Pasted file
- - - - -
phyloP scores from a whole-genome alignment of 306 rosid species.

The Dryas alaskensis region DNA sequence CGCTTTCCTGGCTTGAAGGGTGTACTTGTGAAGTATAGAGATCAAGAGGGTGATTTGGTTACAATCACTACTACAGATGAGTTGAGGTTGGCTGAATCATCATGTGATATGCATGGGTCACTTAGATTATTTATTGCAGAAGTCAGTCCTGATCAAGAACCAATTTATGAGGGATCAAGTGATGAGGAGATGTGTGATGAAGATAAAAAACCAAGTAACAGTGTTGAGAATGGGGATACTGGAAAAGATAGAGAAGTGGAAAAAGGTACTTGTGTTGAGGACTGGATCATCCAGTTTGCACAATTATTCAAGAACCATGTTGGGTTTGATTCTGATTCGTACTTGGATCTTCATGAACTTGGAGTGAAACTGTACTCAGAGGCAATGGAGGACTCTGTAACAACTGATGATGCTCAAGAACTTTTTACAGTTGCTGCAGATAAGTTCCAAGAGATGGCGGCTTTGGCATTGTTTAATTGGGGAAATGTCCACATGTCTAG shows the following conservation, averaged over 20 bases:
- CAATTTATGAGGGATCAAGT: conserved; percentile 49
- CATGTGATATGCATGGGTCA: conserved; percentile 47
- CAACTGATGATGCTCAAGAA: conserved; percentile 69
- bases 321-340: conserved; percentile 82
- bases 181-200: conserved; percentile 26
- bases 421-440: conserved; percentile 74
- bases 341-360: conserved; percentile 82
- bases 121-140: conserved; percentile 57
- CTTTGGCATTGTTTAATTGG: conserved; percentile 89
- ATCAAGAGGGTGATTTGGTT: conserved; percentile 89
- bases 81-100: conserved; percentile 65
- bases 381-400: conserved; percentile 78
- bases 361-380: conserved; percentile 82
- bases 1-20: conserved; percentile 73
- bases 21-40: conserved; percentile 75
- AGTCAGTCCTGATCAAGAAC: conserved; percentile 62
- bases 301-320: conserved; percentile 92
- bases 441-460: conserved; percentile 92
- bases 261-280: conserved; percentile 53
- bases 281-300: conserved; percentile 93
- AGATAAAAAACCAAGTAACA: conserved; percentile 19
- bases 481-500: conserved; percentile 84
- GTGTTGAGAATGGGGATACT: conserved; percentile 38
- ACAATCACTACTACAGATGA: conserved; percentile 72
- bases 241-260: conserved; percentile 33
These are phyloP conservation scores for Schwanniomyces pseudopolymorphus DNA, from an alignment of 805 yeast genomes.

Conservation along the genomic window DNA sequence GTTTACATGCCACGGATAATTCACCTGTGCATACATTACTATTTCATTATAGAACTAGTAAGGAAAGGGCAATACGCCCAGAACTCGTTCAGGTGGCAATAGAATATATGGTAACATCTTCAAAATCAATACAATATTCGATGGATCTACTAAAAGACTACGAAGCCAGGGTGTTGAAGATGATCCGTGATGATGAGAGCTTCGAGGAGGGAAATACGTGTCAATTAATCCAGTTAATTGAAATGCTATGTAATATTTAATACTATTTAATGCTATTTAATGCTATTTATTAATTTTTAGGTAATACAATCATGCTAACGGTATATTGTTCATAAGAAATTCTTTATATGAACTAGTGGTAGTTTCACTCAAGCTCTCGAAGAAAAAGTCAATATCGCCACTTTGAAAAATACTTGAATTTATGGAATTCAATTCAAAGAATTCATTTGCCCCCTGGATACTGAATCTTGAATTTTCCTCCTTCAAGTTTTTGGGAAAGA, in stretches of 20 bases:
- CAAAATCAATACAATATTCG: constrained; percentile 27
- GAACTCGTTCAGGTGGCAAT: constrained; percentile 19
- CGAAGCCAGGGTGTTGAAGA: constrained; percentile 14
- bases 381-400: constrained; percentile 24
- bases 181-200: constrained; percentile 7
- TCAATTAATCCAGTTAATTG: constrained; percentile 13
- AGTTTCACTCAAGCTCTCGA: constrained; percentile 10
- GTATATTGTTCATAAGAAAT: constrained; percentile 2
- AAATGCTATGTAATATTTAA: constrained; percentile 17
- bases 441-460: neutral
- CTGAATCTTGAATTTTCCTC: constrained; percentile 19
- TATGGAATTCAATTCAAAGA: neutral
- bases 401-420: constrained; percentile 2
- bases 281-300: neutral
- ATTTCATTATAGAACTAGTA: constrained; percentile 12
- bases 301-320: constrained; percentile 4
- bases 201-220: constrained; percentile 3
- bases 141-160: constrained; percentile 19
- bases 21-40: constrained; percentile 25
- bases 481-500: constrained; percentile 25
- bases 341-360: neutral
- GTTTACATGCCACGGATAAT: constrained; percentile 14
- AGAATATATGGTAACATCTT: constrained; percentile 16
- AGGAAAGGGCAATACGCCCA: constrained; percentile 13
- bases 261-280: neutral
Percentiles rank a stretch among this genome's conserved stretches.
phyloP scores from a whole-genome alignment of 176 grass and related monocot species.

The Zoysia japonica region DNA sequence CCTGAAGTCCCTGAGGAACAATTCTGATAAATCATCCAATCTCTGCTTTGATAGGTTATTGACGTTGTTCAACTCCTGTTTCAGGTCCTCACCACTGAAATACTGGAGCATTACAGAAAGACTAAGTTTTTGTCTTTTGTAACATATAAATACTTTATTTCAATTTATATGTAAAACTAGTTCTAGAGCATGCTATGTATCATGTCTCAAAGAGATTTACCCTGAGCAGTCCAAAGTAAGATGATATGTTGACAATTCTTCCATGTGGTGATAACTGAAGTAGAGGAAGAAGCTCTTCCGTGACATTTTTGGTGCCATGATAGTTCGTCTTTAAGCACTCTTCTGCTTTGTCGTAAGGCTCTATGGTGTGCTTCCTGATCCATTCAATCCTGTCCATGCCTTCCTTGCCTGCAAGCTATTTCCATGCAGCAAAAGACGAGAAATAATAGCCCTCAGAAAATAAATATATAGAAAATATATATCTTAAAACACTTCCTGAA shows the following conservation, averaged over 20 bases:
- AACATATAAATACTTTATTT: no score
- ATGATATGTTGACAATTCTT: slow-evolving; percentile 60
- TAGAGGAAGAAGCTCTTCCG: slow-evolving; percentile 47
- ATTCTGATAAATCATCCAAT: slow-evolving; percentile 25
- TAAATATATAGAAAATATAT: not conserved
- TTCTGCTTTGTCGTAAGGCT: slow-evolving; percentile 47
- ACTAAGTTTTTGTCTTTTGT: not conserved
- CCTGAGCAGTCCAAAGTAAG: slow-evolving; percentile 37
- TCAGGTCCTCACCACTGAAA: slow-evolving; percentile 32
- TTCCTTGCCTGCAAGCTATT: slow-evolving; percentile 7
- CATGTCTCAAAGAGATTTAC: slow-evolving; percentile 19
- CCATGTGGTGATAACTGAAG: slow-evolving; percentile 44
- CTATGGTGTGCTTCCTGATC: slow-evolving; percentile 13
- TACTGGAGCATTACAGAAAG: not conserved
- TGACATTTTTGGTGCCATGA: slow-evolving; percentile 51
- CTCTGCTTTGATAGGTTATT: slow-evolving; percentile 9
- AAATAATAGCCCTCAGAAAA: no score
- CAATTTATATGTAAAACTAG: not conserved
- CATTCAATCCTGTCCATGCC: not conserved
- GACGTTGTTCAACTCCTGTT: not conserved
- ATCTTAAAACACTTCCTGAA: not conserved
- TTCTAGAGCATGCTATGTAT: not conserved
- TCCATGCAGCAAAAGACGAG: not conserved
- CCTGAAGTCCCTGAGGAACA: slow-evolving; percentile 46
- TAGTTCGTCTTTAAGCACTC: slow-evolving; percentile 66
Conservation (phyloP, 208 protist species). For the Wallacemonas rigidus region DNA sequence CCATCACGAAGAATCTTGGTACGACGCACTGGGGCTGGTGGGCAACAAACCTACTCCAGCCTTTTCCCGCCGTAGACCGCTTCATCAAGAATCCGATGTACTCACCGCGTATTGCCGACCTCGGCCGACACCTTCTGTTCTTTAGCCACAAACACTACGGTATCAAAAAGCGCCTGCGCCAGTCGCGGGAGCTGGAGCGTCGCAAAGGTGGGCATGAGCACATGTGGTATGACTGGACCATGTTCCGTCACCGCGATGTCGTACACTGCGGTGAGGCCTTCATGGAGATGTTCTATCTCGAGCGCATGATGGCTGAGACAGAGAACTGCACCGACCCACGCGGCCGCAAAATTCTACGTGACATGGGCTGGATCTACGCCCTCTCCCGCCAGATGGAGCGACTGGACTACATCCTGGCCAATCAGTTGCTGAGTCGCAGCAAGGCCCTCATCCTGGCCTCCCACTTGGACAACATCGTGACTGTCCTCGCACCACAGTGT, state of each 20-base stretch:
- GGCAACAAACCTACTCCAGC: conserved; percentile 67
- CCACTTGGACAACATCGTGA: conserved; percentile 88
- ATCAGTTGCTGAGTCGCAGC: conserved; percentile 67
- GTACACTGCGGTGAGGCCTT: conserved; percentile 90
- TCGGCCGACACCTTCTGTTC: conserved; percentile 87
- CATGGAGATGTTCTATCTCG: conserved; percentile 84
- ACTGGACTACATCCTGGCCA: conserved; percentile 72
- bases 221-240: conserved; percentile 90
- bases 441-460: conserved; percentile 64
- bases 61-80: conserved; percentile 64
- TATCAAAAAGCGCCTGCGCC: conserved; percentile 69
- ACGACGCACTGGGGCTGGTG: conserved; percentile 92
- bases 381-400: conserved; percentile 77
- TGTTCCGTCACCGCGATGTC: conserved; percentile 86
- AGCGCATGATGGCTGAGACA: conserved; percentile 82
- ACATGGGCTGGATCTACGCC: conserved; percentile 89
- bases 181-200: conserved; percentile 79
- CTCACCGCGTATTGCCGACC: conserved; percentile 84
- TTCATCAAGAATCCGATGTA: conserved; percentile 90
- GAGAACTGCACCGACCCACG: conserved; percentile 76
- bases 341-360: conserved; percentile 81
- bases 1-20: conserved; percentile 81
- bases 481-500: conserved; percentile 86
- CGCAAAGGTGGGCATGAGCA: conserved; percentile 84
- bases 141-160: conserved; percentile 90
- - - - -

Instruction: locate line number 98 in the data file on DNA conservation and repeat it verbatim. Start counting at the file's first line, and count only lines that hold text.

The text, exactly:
- AGCGCATGATGGCTGAGACA: conserved; percentile 82